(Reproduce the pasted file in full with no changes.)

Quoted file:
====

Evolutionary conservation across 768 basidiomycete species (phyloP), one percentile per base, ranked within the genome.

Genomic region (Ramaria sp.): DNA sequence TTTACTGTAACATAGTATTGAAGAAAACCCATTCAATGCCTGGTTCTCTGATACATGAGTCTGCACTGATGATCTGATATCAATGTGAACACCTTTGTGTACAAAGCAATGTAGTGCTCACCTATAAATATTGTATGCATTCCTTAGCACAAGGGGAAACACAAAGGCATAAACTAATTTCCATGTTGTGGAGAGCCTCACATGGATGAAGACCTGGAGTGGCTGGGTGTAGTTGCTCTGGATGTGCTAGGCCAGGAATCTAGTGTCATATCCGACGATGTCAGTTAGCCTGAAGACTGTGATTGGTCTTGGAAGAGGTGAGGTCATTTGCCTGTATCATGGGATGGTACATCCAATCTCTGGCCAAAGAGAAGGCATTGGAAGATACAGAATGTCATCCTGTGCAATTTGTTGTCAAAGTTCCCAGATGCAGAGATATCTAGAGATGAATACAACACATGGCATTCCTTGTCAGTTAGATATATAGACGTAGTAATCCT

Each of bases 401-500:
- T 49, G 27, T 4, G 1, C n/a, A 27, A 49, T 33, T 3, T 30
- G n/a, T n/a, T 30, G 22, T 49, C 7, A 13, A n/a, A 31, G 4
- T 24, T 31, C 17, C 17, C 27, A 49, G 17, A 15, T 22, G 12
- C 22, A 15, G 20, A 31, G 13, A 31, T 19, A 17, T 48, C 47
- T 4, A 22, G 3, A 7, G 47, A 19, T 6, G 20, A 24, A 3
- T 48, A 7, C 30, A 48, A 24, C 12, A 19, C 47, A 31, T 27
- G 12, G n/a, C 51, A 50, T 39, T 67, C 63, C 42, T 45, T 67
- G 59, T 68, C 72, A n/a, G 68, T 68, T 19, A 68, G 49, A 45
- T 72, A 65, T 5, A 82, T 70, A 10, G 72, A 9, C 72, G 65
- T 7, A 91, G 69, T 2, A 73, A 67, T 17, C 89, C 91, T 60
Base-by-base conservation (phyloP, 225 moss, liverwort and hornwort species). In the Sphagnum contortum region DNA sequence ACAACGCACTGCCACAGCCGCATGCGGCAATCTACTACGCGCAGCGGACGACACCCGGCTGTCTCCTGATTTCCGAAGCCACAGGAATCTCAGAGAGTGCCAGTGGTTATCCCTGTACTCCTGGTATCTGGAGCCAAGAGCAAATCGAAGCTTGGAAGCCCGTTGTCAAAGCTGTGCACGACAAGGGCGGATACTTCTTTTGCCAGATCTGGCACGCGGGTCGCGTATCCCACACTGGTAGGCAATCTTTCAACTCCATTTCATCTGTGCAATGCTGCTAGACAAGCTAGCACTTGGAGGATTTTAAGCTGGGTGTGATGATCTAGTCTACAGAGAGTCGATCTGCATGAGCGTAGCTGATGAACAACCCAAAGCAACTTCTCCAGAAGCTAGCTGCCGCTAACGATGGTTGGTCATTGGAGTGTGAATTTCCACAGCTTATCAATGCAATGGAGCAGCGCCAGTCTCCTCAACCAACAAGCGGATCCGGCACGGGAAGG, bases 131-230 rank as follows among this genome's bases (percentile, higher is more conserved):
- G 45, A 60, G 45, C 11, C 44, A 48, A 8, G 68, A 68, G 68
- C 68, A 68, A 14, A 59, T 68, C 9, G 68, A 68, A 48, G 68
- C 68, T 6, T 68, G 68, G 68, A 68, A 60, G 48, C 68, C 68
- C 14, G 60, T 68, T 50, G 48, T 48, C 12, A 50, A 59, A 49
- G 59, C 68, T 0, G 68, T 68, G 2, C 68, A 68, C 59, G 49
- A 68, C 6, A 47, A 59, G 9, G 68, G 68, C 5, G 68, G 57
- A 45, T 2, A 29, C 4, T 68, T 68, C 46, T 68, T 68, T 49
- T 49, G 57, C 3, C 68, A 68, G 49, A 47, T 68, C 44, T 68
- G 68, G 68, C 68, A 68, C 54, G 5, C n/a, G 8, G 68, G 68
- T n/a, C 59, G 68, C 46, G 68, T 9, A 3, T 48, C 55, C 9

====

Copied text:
Evolutionary conservation across 768 basidiomycete species (phyloP), one percentile per base, ranked within the genome.

Genomic region (Ramaria sp.): DNA sequence TTTACTGTAACATAGTATTGAAGAAAACCCATTCAATGCCTGGTTCTCTGATACATGAGTCTGCACTGATGATCTGATATCAATGTGAACACCTTTGTGTACAAAGCAATGTAGTGCTCACCTATAAATATTGTATGCATTCCTTAGCACAAGGGGAAACACAAAGGCATAAACTAATTTCCATGTTGTGGAGAGCCTCACATGGATGAAGACCTGGAGTGGCTGGGTGTAGTTGCTCTGGATGTGCTAGGCCAGGAATCTAGTGTCATATCCGACGATGTCAGTTAGCCTGAAGACTGTGATTGGTCTTGGAAGAGGTGAGGTCATTTGCCTGTATCATGGGATGGTACATCCAATCTCTGGCCAAAGAGAAGGCATTGGAAGATACAGAATGTCATCCTGTGCAATTTGTTGTCAAAGTTCCCAGATGCAGAGATATCTAGAGATGAATACAACACATGGCATTCCTTGTCAGTTAGATATATAGACGTAGTAATCCT

Each of bases 401-500:
- T 49, G 27, T 4, G 1, C n/a, A 27, A 49, T 33, T 3, T 30
- G n/a, T n/a, T 30, G 22, T 49, C 7, A 13, A n/a, A 31, G 4
- T 24, T 31, C 17, C 17, C 27, A 49, G 17, A 15, T 22, G 12
- C 22, A 15, G 20, A 31, G 13, A 31, T 19, A 17, T 48, C 47
- T 4, A 22, G 3, A 7, G 47, A 19, T 6, G 20, A 24, A 3
- T 48, A 7, C 30, A 48, A 24, C 12, A 19, C 47, A 31, T 27
- G 12, G n/a, C 51, A 50, T 39, T 67, C 63, C 42, T 45, T 67
- G 59, T 68, C 72, A n/a, G 68, T 68, T 19, A 68, G 49, A 45
- T 72, A 65, T 5, A 82, T 70, A 10, G 72, A 9, C 72, G 65
- T 7, A 91, G 69, T 2, A 73, A 67, T 17, C 89, C 91, T 60
Base-by-base conservation (phyloP, 225 moss, liverwort and hornwort species). In the Sphagnum contortum region DNA sequence ACAACGCACTGCCACAGCCGCATGCGGCAATCTACTACGCGCAGCGGACGACACCCGGCTGTCTCCTGATTTCCGAAGCCACAGGAATCTCAGAGAGTGCCAGTGGTTATCCCTGTACTCCTGGTATCTGGAGCCAAGAGCAAATCGAAGCTTGGAAGCCCGTTGTCAAAGCTGTGCACGACAAGGGCGGATACTTCTTTTGCCAGATCTGGCACGCGGGTCGCGTATCCCACACTGGTAGGCAATCTTTCAACTCCATTTCATCTGTGCAATGCTGCTAGACAAGCTAGCACTTGGAGGATTTTAAGCTGGGTGTGATGATCTAGTCTACAGAGAGTCGATCTGCATGAGCGTAGCTGATGAACAACCCAAAGCAACTTCTCCAGAAGCTAGCTGCCGCTAACGATGGTTGGTCATTGGAGTGTGAATTTCCACAGCTTATCAATGCAATGGAGCAGCGCCAGTCTCCTCAACCAACAAGCGGATCCGGCACGGGAAGG, bases 131-230 rank as follows among this genome's bases (percentile, higher is more conserved):
- G 45, A 60, G 45, C 11, C 44, A 48, A 8, G 68, A 68, G 68
- C 68, A 68, A 14, A 59, T 68, C 9, G 68, A 68, A 48, G 68
- C 68, T 6, T 68, G 68, G 68, A 68, A 60, G 48, C 68, C 68
- C 14, G 60, T 68, T 50, G 48, T 48, C 12, A 50, A 59, A 49
- G 59, C 68, T 0, G 68, T 68, G 2, C 68, A 68, C 59, G 49
- A 68, C 6, A 47, A 59, G 9, G 68, G 68, C 5, G 68, G 57
- A 45, T 2, A 29, C 4, T 68, T 68, C 46, T 68, T 68, T 49
- T 49, G 57, C 3, C 68, A 68, G 49, A 47, T 68, C 44, T 68
- G 68, G 68, C 68, A 68, C 54, G 5, C n/a, G 8, G 68, G 68
- T n/a, C 59, G 68, C 46, G 68, T 9, A 3, T 48, C 55, C 9